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Self Care


Although gluten is mainly found in the diet, it can also be found in personal care products such as toiletries, shampoo, cosmetics, and skincare. When applied to the skin, gluten cannot cause a celiac-related autoimmune reaction as it isn't possible for the protein to travel from the blood vessels of the skin to the small intestines and cause damage. However, many self-care products are applied by the hands and can pose a risk of consumption if handwashing is not frequently practiced before eating.

With these concerns in mind, it is important to consider that if you take precautions and not ingesting, you may not need to get specific gluten-free cosmetic products.

Cosmetic and hygienic products that are used around the mouth to moisturize or inside the mouth to clean the teeth and gums are likely ingested. Therefore, certain personal care products such as lipsticks, lip liners, lip balms, toothpaste and mouthwash should be ideally gluten-free to prevent minimal intake of gluten, even more if used on a daily basis.


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Two studies in recent years have investigated the gluten content and related risk of personal care products for celiac patients. The first study was conducted in Italy in 2019 and aimed to investigate the degree of contamination in 66 cosmetic and oral hygienic products available on the Italian market that could easily reach the mouth of a celiac patient (1). This includes 36 toothpastes, 5 mouth washes, 2 dental tablets, 13 lip balms, and 10 lipsticks. The gluten-content in each product was determined to conclude if there was a risk of contamination if ingested. The findings of this study demonstrated that the majority (94%) of the tested products showed a gluten-level that was lower than 20 ppm (the acceptable level of gluten content required to be labelled gluten-free). It was also concluded that the amount of toothpaste possible to consume in a single cleaning would not pose a risk to a patient if gluten was included in the ingredient list. The authors note that the products tested in this particular study are only available for sale in Italy. However, the manufacturers of some of the specialty products also produce personal care items for Canadian retailers.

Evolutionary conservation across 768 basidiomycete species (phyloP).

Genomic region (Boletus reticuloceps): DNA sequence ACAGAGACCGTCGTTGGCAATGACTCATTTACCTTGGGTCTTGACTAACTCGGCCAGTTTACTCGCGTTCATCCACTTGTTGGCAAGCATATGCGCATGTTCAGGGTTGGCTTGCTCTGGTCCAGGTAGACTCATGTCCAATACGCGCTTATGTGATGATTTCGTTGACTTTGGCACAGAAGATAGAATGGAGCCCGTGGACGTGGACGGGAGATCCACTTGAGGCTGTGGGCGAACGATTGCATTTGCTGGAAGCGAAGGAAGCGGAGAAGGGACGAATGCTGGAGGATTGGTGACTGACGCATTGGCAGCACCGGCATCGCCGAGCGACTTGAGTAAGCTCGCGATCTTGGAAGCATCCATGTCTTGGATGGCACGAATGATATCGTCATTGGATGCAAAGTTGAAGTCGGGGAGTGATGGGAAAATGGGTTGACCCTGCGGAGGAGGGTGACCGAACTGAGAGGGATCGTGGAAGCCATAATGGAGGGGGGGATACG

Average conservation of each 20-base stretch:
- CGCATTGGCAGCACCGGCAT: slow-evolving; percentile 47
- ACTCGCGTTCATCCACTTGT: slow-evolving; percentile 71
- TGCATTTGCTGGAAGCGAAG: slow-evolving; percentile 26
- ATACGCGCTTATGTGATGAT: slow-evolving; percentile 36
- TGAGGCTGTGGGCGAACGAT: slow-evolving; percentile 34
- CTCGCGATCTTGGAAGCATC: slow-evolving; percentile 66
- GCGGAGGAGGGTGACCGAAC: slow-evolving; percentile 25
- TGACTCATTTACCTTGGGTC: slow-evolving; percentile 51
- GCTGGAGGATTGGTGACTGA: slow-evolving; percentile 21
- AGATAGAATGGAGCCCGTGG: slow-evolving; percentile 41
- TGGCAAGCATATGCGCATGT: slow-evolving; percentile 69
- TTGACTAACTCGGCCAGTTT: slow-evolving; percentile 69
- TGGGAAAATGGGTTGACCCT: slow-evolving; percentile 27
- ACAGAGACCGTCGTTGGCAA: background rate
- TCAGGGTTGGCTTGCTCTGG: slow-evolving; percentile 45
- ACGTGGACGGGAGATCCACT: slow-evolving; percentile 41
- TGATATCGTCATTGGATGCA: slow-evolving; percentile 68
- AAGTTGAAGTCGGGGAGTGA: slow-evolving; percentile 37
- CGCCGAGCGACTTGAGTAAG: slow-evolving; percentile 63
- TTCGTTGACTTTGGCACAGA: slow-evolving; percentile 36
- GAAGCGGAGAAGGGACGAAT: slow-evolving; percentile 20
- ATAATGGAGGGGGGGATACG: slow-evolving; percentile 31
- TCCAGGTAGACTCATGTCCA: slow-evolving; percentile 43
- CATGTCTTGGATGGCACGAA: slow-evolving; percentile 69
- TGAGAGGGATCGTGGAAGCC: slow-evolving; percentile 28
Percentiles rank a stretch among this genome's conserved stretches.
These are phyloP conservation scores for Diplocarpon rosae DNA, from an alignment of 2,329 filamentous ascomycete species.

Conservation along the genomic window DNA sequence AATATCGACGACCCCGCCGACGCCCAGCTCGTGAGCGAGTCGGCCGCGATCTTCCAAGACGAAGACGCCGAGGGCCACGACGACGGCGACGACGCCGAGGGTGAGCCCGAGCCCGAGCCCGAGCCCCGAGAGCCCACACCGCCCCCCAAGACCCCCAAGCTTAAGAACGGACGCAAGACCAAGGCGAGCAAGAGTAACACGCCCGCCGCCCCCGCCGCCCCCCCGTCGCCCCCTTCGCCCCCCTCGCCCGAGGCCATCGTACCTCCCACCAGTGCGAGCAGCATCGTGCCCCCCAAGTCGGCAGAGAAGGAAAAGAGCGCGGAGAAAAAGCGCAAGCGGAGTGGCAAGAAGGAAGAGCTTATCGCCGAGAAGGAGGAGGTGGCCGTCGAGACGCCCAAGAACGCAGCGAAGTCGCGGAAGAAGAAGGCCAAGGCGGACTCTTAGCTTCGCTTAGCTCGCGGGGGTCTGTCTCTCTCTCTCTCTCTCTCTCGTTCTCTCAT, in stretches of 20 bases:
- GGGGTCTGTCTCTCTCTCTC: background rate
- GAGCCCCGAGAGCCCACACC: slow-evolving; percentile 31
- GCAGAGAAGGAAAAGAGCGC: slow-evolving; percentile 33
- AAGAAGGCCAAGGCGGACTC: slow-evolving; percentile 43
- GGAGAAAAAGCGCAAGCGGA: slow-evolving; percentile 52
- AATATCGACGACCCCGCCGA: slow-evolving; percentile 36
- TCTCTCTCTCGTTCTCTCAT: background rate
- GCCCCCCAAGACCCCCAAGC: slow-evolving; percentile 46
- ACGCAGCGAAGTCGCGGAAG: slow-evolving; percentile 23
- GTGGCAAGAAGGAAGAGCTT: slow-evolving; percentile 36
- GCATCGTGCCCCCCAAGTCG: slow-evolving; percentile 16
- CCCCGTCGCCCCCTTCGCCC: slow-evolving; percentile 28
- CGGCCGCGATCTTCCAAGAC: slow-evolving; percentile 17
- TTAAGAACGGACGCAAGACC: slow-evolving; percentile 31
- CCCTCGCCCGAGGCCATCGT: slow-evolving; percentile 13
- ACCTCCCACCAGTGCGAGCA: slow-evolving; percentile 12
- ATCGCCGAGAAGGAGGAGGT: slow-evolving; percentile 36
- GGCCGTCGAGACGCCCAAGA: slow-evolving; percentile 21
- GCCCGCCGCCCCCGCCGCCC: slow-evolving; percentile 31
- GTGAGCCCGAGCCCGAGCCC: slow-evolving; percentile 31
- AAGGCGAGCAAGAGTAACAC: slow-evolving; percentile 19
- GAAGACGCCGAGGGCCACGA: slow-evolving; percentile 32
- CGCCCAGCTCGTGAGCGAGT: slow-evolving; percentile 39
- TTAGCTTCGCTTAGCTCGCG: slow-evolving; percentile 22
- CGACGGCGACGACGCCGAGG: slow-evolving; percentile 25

A second smaller study from 2012 tested 6 products (2 lotions, 2 lip balms, 1 lip gloss, and 1 lipstick) and also demonstrated gluten levels below 20 ppm when measured (2). Some of the ingredients included in the products tested were wheat germ oil, barley extract, wheat bran extract, and oat kernel flour. The authors of this publication provided some information on how to recognize ingredients containing gluten on a cosmetic ingredient list. 

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Bottom line
The evidence suggests that the overall risk of contamination from hygienic products and cosmetics for a celiac patient is quite minimal. The majority of personal care products available on the market have an insignificant amount of gluten that would not harm a patient if accidentally ingested. Despite the fact that gluten in personal care products is negligible, manufacturers are beginning to label products without gluten ingredients as gluten-free. For additional reassurance, keep a look out on the shelves as they become more commonly available!

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1. Verma AK, Lionetti E et al. Contribution of oral hygiene and cosmetics on contamination of gluten-free diet – Do celiac customers need to worry about? JPGN 2019; 68:26-29.

2. Thompson T, Grace T. Gluten in cosmetics: is there a reason for concern? J Acad Nutr Diet 2012; 112:1316-23.